« ZurückWeiter »
masterly, it may be, that stops the general conversation of the company. When Silius delivers that sort of lecture he is apt to get into, though it is supported by the most extensive information and the clearest discernment, it is still pedantry; and, while I admire the talents of Silius, I cannot help being uneasy at his exhibition of them. In the course of this dissertation, the farther a man proceeds, the more he seems to acquire strength and inclination for the progress. Last night, after supper, Silius began upon Protestantism, proceeded to the Irish massacre, went through the Revolution, drew the character of King William, repeated anecdotes of Schomberg, and ended at a quarter past twelve, by delineating the course of the Boyne, in half a bumper of port, upon my best table ; which river, happening to overflow its banks, did infinite damage to any cousin Sophy's white sattin petticoat.
In short, every thing, in this sense of the word, is Pedantry, which tends to destroy that equality of conversation which is necessary to the perfect ease and good-humour of the company. Every one would be struck with the unpoliteness of that person's behaviour, who should help himself to a whole
peas or strawberries which some friend had sent him for a rarity in the beginning of the season. Now, Conversation is one of those good things of which our guests or companions are equally entitled to a share, as of any other constituent part of the entertainment ; and it is as essential a want of politeengross
one, as to monopolize the other. Besides, it unfortunately happens, that we are very · inadequate judges of the value of our own discourse, or the rate at which the dispositions of our company will incline them to hold it. The reflections we make, and the stories we tell, are to be judged of by others, who may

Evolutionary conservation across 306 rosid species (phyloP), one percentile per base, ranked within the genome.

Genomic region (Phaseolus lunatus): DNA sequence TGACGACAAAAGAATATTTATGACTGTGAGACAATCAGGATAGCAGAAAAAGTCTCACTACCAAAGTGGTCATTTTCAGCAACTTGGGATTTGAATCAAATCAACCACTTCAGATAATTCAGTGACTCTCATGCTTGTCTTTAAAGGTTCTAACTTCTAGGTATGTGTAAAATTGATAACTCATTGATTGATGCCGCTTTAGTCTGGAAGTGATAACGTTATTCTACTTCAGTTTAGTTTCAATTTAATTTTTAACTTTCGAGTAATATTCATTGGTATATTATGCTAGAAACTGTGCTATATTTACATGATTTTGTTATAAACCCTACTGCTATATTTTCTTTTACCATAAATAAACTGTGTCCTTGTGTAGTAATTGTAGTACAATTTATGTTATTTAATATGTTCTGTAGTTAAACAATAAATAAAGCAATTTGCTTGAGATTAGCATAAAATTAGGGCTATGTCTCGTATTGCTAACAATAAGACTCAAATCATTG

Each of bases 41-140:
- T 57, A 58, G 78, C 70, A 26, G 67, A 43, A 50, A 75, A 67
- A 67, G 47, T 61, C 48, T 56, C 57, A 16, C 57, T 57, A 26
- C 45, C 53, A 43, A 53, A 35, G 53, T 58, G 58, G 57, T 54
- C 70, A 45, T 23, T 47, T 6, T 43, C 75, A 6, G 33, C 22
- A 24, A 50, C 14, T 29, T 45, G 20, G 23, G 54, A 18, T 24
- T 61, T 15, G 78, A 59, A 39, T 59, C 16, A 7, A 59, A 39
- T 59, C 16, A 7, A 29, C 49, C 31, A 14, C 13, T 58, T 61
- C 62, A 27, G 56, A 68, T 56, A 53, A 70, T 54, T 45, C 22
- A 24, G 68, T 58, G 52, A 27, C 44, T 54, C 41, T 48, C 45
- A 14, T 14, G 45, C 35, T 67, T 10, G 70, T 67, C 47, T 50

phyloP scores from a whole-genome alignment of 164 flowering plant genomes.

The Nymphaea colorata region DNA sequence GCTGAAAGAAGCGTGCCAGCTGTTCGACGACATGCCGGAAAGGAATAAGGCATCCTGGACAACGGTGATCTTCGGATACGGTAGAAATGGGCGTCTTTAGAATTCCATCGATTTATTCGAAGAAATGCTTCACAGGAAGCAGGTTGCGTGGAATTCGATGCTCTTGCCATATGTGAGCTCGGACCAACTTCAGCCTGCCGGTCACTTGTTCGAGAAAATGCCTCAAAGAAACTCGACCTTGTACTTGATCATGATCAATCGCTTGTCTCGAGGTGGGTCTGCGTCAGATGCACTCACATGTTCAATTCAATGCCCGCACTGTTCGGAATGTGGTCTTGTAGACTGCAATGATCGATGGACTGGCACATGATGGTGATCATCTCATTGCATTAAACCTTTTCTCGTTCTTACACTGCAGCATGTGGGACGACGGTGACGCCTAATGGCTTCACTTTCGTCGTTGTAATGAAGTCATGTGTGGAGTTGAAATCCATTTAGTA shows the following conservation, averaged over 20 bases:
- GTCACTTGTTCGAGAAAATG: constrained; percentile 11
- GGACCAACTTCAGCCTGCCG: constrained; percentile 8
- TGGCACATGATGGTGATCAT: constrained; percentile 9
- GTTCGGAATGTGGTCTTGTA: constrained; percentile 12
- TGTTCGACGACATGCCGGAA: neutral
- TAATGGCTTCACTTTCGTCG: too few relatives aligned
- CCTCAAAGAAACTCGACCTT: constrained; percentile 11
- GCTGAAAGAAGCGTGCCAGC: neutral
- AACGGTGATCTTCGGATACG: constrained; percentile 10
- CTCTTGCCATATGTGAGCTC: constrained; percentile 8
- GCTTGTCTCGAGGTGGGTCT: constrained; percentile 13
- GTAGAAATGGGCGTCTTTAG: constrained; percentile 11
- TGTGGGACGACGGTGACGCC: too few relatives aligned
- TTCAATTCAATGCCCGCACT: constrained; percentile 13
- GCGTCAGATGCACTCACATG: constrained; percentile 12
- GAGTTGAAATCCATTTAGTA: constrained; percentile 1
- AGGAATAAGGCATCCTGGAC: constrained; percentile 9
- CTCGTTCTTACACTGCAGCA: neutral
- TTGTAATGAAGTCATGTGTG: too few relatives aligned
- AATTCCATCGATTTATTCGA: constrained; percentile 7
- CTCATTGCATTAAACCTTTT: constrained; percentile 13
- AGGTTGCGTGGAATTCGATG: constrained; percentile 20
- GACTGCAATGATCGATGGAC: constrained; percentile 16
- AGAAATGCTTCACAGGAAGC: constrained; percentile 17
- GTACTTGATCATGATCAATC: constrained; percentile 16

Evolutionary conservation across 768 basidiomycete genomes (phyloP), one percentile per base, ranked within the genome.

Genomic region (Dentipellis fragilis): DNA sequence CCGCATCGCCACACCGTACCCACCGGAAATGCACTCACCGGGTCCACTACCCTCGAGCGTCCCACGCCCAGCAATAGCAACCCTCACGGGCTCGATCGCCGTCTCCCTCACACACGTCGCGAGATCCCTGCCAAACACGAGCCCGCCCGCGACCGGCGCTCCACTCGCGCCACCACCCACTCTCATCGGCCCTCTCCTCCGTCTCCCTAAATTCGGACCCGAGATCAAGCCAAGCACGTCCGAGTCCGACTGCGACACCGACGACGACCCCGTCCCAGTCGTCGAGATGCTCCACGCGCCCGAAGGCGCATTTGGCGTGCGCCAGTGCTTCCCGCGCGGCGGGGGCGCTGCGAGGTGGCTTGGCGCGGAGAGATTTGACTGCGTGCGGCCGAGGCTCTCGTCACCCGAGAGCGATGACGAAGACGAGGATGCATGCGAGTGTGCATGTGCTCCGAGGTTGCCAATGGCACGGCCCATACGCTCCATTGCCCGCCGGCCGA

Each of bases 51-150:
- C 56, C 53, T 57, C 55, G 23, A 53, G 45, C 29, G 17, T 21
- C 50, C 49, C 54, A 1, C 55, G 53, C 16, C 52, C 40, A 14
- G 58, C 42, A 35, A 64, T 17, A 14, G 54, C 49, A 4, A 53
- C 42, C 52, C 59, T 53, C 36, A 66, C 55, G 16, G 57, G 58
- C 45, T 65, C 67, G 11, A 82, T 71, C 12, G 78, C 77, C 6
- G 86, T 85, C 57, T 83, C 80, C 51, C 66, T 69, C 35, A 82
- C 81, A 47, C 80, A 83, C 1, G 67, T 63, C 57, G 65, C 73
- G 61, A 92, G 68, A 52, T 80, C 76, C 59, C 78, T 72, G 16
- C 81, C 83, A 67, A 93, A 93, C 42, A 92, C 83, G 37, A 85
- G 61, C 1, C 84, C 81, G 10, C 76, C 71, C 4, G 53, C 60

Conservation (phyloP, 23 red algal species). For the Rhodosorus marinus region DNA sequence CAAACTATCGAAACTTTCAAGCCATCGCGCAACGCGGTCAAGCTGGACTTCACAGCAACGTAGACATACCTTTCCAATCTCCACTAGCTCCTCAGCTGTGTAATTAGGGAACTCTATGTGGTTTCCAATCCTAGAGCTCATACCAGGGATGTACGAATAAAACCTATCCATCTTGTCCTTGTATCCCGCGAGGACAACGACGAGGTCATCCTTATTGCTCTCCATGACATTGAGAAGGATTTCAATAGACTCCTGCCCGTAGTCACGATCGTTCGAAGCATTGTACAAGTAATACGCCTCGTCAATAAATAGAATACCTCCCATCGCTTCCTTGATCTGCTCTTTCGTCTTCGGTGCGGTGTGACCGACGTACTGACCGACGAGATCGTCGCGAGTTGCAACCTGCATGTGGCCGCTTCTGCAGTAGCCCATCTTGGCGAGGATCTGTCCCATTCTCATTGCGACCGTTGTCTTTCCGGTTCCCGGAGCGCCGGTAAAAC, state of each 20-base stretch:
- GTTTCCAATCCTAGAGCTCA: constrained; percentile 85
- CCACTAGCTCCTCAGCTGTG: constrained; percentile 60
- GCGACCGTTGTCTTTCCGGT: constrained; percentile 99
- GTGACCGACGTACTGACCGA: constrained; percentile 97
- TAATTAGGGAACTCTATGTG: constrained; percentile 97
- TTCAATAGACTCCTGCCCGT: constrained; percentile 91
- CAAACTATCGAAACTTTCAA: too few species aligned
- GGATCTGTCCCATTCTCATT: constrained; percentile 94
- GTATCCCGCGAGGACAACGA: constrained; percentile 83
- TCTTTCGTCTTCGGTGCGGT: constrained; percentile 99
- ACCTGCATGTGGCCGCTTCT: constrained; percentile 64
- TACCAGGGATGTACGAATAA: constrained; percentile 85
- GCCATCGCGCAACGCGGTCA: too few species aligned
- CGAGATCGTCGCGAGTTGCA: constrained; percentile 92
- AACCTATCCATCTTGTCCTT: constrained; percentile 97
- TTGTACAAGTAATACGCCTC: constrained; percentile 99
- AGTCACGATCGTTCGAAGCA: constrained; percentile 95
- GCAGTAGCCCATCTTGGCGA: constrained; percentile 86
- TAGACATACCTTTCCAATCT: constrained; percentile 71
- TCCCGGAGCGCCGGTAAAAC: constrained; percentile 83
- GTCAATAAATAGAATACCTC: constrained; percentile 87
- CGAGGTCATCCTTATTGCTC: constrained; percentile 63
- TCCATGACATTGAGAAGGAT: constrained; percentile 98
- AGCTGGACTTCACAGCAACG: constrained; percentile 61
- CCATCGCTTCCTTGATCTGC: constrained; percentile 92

different opinion of
hold a very
their acuteness or their humour. It will be pru. dent, therefore, to consider, that the dish we bring to this entertainment, however pleasing to our own taste, may prove but moderately palatable to those we mean to treat with it ; and that, to every man, as well as ourselves, (except a few very
humble ones,) his own conversation is the plate of peas or strawberries.
N' 6. SATURDAY, FEBRUARY 13, 1779.
Great tale.its are usually attended with a proportional desire of exerting them; and indeed, were it otherwise, they would be, in a great measure, useless to those who possess them, as well as to society.
But, whil: this disposition generally leads men of high parts and high spirit to take a share in active life, by eng ging in the pursuits of business or am. bition, the e are, amidst the variety of human character, some instances, in which persons en.inently possessed of those qualities, give way to a contrary disposition.
A man of an aspiring mind and nice sensibility may, from
wrong direction, or a ron antic excess of spirit, find it difficult to submit to the ordinary
pursuits of life. Filled with enthusiastic ideas of the gļory of a general, a senator, or a statesman, he may look with indifference, or even with disgust, on the less brilliant, though, perhaps, not less useful occupations of the physician, the lawyer, or the trader.
My friend Mr. Umphraville is a remarkable instance of great talents thus lost to himself and to society. The singular opinions which have influenced his conduct, I have often heard him attempt, with great warmth, to defend.
• In the pursuit of an ordinary profession,' would he
say, a man of spirit and sensibility, while • he is subjected to disgusting occupations, finds it • necessary to submit with patience, nay often with • the appearance of satisfaction, to what he will be • apt to esteem duluess, fully, or impertinence, in • those from whose countenance, or opinion, lie • hopes to derive success; and, while he pines in • secret at so irksome a situation, perhaps, amidst • the crowds with whom he converses, he may not • find a friend to whom he can communicate his